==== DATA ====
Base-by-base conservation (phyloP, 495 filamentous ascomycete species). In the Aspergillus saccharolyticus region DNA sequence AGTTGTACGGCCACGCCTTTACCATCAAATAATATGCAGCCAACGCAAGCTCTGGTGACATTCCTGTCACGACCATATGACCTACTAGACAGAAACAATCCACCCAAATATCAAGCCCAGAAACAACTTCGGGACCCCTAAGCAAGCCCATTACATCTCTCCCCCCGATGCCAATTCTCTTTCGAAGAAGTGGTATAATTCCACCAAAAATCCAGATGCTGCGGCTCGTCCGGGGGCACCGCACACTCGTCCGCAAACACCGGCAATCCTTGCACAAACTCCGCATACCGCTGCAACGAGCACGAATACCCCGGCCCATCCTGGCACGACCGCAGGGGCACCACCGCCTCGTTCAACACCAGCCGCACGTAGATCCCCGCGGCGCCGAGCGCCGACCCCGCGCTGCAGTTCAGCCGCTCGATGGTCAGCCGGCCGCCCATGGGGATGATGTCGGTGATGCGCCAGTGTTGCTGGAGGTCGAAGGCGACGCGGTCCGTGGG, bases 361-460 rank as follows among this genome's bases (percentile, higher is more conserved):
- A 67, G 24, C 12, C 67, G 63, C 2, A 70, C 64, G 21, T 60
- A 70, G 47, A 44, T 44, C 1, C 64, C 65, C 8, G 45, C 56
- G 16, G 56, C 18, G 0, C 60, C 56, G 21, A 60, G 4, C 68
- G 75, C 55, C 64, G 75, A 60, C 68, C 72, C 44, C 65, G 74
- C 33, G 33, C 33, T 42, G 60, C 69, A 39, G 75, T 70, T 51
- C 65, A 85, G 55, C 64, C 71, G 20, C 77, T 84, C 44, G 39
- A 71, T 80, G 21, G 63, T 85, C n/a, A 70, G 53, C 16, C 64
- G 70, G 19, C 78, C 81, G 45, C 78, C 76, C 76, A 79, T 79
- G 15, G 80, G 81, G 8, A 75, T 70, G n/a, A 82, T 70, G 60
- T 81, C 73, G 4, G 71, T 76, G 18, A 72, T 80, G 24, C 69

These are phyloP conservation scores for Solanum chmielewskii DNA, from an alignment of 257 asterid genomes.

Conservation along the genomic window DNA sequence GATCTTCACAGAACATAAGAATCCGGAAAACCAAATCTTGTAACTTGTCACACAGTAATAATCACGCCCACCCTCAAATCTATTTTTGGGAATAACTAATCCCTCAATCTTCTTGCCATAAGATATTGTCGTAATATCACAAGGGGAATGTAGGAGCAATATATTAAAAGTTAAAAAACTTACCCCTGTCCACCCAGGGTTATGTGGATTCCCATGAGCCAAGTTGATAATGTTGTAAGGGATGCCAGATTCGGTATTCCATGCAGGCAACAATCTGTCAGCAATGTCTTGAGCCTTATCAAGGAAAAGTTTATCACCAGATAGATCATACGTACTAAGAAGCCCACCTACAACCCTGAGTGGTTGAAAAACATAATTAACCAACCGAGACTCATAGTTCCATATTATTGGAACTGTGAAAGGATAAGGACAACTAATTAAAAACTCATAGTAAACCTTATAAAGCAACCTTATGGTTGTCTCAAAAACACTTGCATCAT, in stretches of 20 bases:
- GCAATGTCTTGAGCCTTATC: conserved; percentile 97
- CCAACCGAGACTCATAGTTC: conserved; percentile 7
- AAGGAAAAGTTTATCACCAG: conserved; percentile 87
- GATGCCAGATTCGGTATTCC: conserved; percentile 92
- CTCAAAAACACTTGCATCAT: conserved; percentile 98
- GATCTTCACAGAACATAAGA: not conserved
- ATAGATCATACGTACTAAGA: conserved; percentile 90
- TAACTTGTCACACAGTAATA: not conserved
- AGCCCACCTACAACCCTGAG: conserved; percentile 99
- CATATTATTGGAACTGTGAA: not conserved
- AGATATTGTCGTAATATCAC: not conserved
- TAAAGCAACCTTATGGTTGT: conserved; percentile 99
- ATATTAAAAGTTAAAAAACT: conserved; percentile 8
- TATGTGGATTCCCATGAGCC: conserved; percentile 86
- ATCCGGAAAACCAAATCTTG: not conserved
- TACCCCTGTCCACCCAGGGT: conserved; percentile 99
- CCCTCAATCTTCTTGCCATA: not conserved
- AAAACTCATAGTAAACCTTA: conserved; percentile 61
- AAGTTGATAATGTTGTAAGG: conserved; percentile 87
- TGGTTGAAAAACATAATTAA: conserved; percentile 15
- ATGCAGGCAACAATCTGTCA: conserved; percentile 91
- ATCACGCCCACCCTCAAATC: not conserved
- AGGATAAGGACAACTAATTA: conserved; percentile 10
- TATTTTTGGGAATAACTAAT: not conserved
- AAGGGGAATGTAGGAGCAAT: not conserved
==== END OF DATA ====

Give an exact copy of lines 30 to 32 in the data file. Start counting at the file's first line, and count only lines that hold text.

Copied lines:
- CCCTCAATCTTCTTGCCATA: not conserved
- AAAACTCATAGTAAACCTTA: conserved; percentile 61
- AAGTTGATAATGTTGTAAGG: conserved; percentile 87